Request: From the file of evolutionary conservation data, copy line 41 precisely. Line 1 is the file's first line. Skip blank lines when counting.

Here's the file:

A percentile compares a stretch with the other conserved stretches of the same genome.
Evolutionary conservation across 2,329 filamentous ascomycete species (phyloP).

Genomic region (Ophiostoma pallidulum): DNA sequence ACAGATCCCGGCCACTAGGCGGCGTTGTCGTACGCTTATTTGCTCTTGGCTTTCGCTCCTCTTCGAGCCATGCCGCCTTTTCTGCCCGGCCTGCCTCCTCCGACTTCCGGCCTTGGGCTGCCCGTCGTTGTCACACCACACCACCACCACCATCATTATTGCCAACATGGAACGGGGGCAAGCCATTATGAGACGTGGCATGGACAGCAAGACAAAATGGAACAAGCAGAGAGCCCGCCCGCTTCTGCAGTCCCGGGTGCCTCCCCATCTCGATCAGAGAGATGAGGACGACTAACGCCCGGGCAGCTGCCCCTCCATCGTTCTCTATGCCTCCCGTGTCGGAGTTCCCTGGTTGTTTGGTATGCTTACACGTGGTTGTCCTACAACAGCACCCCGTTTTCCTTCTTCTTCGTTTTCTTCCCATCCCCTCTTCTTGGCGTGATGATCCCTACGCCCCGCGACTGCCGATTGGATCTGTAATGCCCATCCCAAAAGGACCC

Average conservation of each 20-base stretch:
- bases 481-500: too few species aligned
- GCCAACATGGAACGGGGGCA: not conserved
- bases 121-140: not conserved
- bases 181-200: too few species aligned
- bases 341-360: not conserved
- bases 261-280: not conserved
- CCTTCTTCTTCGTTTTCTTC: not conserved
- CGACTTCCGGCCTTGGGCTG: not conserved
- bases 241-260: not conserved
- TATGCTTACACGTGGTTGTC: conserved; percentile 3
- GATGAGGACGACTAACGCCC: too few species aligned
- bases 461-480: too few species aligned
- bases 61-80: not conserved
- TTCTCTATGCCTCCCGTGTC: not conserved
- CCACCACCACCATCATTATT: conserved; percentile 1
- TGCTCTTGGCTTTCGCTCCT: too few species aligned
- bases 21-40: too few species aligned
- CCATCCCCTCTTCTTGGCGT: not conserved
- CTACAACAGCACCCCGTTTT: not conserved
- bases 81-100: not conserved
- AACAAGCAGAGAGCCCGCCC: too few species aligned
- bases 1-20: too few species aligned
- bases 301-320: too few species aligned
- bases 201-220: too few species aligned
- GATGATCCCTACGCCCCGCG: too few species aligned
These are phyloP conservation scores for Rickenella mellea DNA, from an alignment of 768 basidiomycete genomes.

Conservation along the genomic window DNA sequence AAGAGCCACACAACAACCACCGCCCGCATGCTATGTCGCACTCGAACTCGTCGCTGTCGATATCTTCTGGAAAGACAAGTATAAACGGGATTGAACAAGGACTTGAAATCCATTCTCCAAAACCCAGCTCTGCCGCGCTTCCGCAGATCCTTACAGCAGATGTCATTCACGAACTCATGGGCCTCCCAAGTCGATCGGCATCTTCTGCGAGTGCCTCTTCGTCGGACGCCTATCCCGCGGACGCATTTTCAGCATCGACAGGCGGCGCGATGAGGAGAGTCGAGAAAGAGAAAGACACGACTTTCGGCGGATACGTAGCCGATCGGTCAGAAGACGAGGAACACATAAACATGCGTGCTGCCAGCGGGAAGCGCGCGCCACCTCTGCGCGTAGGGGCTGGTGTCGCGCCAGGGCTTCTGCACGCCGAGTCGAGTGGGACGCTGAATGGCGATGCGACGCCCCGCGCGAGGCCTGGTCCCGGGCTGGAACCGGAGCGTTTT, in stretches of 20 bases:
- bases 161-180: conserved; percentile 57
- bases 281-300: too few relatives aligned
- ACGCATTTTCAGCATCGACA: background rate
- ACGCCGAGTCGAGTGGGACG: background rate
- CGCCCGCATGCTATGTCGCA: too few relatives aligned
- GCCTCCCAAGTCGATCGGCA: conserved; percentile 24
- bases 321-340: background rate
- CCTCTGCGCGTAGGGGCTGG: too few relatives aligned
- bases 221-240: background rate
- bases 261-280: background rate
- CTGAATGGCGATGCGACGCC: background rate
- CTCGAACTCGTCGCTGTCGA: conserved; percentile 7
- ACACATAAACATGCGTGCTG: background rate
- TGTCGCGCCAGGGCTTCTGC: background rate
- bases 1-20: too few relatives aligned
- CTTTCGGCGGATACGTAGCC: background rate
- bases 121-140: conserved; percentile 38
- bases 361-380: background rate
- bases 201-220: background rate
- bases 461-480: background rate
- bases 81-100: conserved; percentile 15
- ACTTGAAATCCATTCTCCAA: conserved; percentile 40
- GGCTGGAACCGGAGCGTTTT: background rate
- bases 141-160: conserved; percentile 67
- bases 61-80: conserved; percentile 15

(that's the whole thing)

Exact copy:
- bases 261-280: background rate